below the button.
    • At startup, the program’s “Immediate” option is checked. This means that every bit
      change re-sends all seven bits to the board. To change the state of many bits at once,
      and then batch upload all seven, uncheck the “Immediate” option. When you do that,
      nothing will get sent to the board until you press the “Send” button.
    • The reason why bit 7 is greyed out is that on XSA-50 it happens to map to the signal
      that resets the board (if set to 0). If you know what you are doing, you can check the
      “Extended” option and thus gain control of bit 7.
    • Pressing the “Increment” button (or, more simply, pressing the space bar) will treat
      bits 7 through 0 as one binary number, and increment the number by one. This is
      useful if your board interprets the bits 7 through 0 as one binary number.
    • To change only the least significant bit, check the “Only bit 0” option. From now on,
      pressing “Increment” will only change bit 0.
    • The “Reset” button sets all the bits to 0 (with the exception of bit 7, which stays at
      1, unless you check “Extended”, in which case bit 7 will also be zeroed
    • You can tell the application to automatically increment the bits. To do that, move
      the slider (initially in the “Halt” position) to the desired frequency. This is equivalent
      to pressing the “Increment” button that many times a second (in fact, the frequency
      displayed might not match the actual frequency due to the Windows process spawning
      latency).

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CS141                                                            Xilinx Tutorial – Hardware



  • The final feature is a very sophisticated batch uploading feature. Originally designed
    for uploading programs to the Xilinx board, it can be used to automate any data
    uploading process. When you press the “Load ANT” button, you will be asked to select
    a file with the .ant extension. This file should contain 8-bit hexadecimal numbers (each
    preceded by 0x), one per line, with possible whitespace. The pound sign is treated as
    a comment and everything after it until the end of the line will be ignored. The listing
    below shows an example of a valid ant file:

          # This is my first ANT file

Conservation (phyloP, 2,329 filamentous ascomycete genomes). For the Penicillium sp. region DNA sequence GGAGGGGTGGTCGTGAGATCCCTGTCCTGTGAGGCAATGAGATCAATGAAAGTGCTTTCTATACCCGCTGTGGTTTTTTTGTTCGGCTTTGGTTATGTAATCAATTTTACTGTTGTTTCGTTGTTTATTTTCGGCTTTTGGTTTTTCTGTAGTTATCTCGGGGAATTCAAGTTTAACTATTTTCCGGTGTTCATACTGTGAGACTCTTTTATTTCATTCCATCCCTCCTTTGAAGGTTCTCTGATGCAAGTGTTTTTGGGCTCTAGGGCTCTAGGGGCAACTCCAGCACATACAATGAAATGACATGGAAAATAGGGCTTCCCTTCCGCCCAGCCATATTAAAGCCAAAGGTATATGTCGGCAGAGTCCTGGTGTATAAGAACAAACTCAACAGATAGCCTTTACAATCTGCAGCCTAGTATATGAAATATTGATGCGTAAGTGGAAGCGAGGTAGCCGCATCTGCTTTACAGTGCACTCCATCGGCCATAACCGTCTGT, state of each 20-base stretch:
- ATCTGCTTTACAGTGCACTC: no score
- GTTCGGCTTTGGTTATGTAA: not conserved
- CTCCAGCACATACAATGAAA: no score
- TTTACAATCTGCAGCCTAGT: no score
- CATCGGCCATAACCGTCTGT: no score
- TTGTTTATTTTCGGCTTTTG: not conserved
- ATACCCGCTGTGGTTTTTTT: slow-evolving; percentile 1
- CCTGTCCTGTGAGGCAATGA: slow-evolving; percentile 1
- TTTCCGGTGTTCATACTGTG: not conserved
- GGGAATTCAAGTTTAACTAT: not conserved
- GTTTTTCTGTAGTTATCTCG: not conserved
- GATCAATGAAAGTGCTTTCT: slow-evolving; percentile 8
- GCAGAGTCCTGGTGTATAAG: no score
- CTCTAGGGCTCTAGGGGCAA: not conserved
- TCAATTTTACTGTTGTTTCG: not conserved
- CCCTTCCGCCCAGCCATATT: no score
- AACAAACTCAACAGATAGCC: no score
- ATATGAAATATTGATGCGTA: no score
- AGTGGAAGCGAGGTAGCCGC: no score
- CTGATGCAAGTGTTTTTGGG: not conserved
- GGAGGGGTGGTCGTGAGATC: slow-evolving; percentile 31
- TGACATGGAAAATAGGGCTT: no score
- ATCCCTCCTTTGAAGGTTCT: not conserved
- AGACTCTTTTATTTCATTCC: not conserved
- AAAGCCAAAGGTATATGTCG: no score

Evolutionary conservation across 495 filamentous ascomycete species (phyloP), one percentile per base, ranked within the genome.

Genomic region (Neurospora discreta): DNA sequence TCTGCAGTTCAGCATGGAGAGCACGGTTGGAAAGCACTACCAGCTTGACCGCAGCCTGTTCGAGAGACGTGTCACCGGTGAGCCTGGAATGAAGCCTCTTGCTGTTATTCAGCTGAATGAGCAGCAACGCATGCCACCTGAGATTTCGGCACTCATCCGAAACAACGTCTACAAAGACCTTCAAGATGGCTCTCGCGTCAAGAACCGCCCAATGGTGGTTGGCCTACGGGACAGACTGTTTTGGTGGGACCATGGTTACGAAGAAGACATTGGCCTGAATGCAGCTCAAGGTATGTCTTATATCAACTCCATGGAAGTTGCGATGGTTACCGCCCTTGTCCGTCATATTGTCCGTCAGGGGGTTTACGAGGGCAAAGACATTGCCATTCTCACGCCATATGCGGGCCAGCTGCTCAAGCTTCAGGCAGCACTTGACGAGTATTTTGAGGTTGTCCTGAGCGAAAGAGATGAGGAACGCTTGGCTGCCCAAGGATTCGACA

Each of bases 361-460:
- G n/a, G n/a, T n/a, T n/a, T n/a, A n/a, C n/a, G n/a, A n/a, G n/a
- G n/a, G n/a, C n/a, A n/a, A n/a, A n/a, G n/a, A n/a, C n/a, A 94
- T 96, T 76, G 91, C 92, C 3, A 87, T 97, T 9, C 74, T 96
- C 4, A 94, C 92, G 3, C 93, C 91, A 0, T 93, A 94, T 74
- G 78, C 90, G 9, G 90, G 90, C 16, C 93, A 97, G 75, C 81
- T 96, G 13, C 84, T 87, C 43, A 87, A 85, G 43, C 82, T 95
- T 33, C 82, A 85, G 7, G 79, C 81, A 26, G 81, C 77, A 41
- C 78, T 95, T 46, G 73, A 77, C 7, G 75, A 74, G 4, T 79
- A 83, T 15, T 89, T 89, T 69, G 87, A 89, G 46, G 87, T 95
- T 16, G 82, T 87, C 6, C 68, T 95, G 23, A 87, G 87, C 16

0x1b # This is just a comment
          0x34
          0xff
          # This is also a comment
          0x00

    When you load the file, some options will be greyed out – the application is ready
    to send the hexadecimal data over the parallel port. As before, you either press the
    “Strobe” button (or press the space bar) to send one chunk of data, or specify the
    speed with which to send the data automatically. The “Reset” button will switch the
    application back in its normal mode. When all data is transferred, the application will
    switch back to normal mode.
    If you press the “Send All” button, the application will send over all the data as fast
    as it can, and then switch back to normal mode.
    How is the data transferred? Well, because we can only send 7 bits at once, the
    application sends the hexadecimal data in 4-bit chunks. The chunks are sent as bits
    6 down to 3 (where bit 6 is the most significant of the four bits, and bit 3 – the least
    significant). The chunks of each number are sent in big endian order, with bits 7-4
    sent first, and then bits 3-0. The application sends the following control signals:

        1. First, bit 2 is set to 1 (all other bits set to 0)
        2. Then, with bit 2 still set, bits 6–3 are sent containing bits 7–4 of the first hex-
           adecimal number
        3. Bit 0 is set to 1, all other bits remain unchanged
        4. Buts 6–3 are sent containing bits 3–0 of the first hexadecimal number and bit 0
           is set back to 0
        5. Bit 0 is set to 1, all other bits remain unchanged
        6. Steps 2 through 5 are repeated for all other numbers in the ant file

    Effectively, bit 0 acts as a clock for synchronizing the incoming data.